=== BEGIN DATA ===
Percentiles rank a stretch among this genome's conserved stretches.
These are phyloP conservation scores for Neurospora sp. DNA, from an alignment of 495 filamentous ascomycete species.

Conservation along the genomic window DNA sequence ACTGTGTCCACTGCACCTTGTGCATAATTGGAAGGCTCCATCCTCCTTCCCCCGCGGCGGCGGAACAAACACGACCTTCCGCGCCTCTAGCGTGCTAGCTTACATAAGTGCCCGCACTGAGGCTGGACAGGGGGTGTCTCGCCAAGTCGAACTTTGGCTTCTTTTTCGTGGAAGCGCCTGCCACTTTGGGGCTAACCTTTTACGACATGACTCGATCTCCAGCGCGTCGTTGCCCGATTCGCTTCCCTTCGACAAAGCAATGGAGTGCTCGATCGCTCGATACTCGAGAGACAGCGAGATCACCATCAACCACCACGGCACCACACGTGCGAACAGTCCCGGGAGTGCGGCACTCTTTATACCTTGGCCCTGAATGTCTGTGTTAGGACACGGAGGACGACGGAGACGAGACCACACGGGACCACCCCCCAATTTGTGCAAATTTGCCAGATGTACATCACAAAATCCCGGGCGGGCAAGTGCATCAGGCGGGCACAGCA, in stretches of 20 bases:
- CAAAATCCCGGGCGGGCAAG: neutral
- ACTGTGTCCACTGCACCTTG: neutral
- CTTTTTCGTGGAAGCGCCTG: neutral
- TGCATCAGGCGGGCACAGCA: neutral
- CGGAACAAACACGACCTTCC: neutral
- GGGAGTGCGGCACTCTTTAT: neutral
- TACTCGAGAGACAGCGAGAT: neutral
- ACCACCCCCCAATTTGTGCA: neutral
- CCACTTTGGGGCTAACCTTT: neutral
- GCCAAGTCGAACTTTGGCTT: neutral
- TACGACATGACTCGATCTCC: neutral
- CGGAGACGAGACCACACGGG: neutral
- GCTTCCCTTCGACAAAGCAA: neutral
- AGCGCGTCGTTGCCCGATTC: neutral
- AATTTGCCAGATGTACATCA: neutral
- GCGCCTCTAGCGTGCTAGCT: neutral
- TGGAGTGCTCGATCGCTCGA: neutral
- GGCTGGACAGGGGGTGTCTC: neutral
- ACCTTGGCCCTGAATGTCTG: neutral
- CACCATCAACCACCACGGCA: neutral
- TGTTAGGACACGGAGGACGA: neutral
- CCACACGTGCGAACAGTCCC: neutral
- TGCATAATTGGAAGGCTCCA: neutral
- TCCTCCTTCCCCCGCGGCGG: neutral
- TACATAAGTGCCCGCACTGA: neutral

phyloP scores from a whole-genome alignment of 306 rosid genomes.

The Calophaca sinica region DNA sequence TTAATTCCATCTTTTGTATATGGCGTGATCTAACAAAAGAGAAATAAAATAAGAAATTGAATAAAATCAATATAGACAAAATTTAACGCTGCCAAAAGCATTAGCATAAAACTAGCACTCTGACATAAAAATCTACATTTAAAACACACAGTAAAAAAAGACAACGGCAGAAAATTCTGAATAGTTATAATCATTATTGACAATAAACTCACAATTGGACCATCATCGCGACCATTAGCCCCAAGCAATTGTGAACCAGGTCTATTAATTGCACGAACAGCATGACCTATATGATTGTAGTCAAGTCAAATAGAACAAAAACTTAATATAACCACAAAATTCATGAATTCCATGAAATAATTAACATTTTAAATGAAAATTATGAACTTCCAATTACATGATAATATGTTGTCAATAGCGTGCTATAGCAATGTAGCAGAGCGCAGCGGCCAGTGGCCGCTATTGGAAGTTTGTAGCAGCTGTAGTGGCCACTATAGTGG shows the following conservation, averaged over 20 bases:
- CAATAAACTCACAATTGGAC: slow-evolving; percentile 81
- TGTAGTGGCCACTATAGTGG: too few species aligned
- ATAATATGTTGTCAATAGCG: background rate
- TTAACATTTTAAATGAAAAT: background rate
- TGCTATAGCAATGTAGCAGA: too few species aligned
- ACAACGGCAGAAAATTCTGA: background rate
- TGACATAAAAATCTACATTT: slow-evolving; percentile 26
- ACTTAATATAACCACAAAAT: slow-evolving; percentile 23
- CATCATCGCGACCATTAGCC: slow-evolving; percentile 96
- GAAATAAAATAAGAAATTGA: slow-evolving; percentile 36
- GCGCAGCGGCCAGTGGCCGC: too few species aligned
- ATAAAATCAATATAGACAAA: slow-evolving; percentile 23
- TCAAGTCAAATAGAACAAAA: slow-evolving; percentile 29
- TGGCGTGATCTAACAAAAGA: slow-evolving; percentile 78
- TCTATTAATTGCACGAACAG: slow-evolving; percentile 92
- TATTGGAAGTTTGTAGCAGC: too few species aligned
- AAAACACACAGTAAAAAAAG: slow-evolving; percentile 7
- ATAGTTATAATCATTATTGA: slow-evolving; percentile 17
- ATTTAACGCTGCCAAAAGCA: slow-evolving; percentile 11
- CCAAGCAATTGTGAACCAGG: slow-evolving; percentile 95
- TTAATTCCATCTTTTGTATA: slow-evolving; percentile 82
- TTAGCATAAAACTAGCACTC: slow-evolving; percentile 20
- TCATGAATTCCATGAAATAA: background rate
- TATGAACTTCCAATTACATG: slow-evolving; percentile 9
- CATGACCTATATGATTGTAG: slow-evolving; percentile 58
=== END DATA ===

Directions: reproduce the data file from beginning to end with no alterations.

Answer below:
Percentiles rank a stretch among this genome's conserved stretches.
These are phyloP conservation scores for Neurospora sp. DNA, from an alignment of 495 filamentous ascomycete species.

Conservation along the genomic window DNA sequence ACTGTGTCCACTGCACCTTGTGCATAATTGGAAGGCTCCATCCTCCTTCCCCCGCGGCGGCGGAACAAACACGACCTTCCGCGCCTCTAGCGTGCTAGCTTACATAAGTGCCCGCACTGAGGCTGGACAGGGGGTGTCTCGCCAAGTCGAACTTTGGCTTCTTTTTCGTGGAAGCGCCTGCCACTTTGGGGCTAACCTTTTACGACATGACTCGATCTCCAGCGCGTCGTTGCCCGATTCGCTTCCCTTCGACAAAGCAATGGAGTGCTCGATCGCTCGATACTCGAGAGACAGCGAGATCACCATCAACCACCACGGCACCACACGTGCGAACAGTCCCGGGAGTGCGGCACTCTTTATACCTTGGCCCTGAATGTCTGTGTTAGGACACGGAGGACGACGGAGACGAGACCACACGGGACCACCCCCCAATTTGTGCAAATTTGCCAGATGTACATCACAAAATCCCGGGCGGGCAAGTGCATCAGGCGGGCACAGCA, in stretches of 20 bases:
- CAAAATCCCGGGCGGGCAAG: neutral
- ACTGTGTCCACTGCACCTTG: neutral
- CTTTTTCGTGGAAGCGCCTG: neutral
- TGCATCAGGCGGGCACAGCA: neutral
- CGGAACAAACACGACCTTCC: neutral
- GGGAGTGCGGCACTCTTTAT: neutral
- TACTCGAGAGACAGCGAGAT: neutral
- ACCACCCCCCAATTTGTGCA: neutral
- CCACTTTGGGGCTAACCTTT: neutral
- GCCAAGTCGAACTTTGGCTT: neutral
- TACGACATGACTCGATCTCC: neutral
- CGGAGACGAGACCACACGGG: neutral
- GCTTCCCTTCGACAAAGCAA: neutral
- AGCGCGTCGTTGCCCGATTC: neutral
- AATTTGCCAGATGTACATCA: neutral
- GCGCCTCTAGCGTGCTAGCT: neutral
- TGGAGTGCTCGATCGCTCGA: neutral
- GGCTGGACAGGGGGTGTCTC: neutral
- ACCTTGGCCCTGAATGTCTG: neutral
- CACCATCAACCACCACGGCA: neutral
- TGTTAGGACACGGAGGACGA: neutral
- CCACACGTGCGAACAGTCCC: neutral
- TGCATAATTGGAAGGCTCCA: neutral
- TCCTCCTTCCCCCGCGGCGG: neutral
- TACATAAGTGCCCGCACTGA: neutral

phyloP scores from a whole-genome alignment of 306 rosid genomes.

The Calophaca sinica region DNA sequence TTAATTCCATCTTTTGTATATGGCGTGATCTAACAAAAGAGAAATAAAATAAGAAATTGAATAAAATCAATATAGACAAAATTTAACGCTGCCAAAAGCATTAGCATAAAACTAGCACTCTGACATAAAAATCTACATTTAAAACACACAGTAAAAAAAGACAACGGCAGAAAATTCTGAATAGTTATAATCATTATTGACAATAAACTCACAATTGGACCATCATCGCGACCATTAGCCCCAAGCAATTGTGAACCAGGTCTATTAATTGCACGAACAGCATGACCTATATGATTGTAGTCAAGTCAAATAGAACAAAAACTTAATATAACCACAAAATTCATGAATTCCATGAAATAATTAACATTTTAAATGAAAATTATGAACTTCCAATTACATGATAATATGTTGTCAATAGCGTGCTATAGCAATGTAGCAGAGCGCAGCGGCCAGTGGCCGCTATTGGAAGTTTGTAGCAGCTGTAGTGGCCACTATAGTGG shows the following conservation, averaged over 20 bases:
- CAATAAACTCACAATTGGAC: slow-evolving; percentile 81
- TGTAGTGGCCACTATAGTGG: too few species aligned
- ATAATATGTTGTCAATAGCG: background rate
- TTAACATTTTAAATGAAAAT: background rate
- TGCTATAGCAATGTAGCAGA: too few species aligned
- ACAACGGCAGAAAATTCTGA: background rate
- TGACATAAAAATCTACATTT: slow-evolving; percentile 26
- ACTTAATATAACCACAAAAT: slow-evolving; percentile 23
- CATCATCGCGACCATTAGCC: slow-evolving; percentile 96
- GAAATAAAATAAGAAATTGA: slow-evolving; percentile 36
- GCGCAGCGGCCAGTGGCCGC: too few species aligned
- ATAAAATCAATATAGACAAA: slow-evolving; percentile 23
- TCAAGTCAAATAGAACAAAA: slow-evolving; percentile 29
- TGGCGTGATCTAACAAAAGA: slow-evolving; percentile 78
- TCTATTAATTGCACGAACAG: slow-evolving; percentile 92
- TATTGGAAGTTTGTAGCAGC: too few species aligned
- AAAACACACAGTAAAAAAAG: slow-evolving; percentile 7
- ATAGTTATAATCATTATTGA: slow-evolving; percentile 17
- ATTTAACGCTGCCAAAAGCA: slow-evolving; percentile 11
- CCAAGCAATTGTGAACCAGG: slow-evolving; percentile 95
- TTAATTCCATCTTTTGTATA: slow-evolving; percentile 82
- TTAGCATAAAACTAGCACTC: slow-evolving; percentile 20
- TCATGAATTCCATGAAATAA: background rate
- TATGAACTTCCAATTACATG: slow-evolving; percentile 9
- CATGACCTATATGATTGTAG: slow-evolving; percentile 58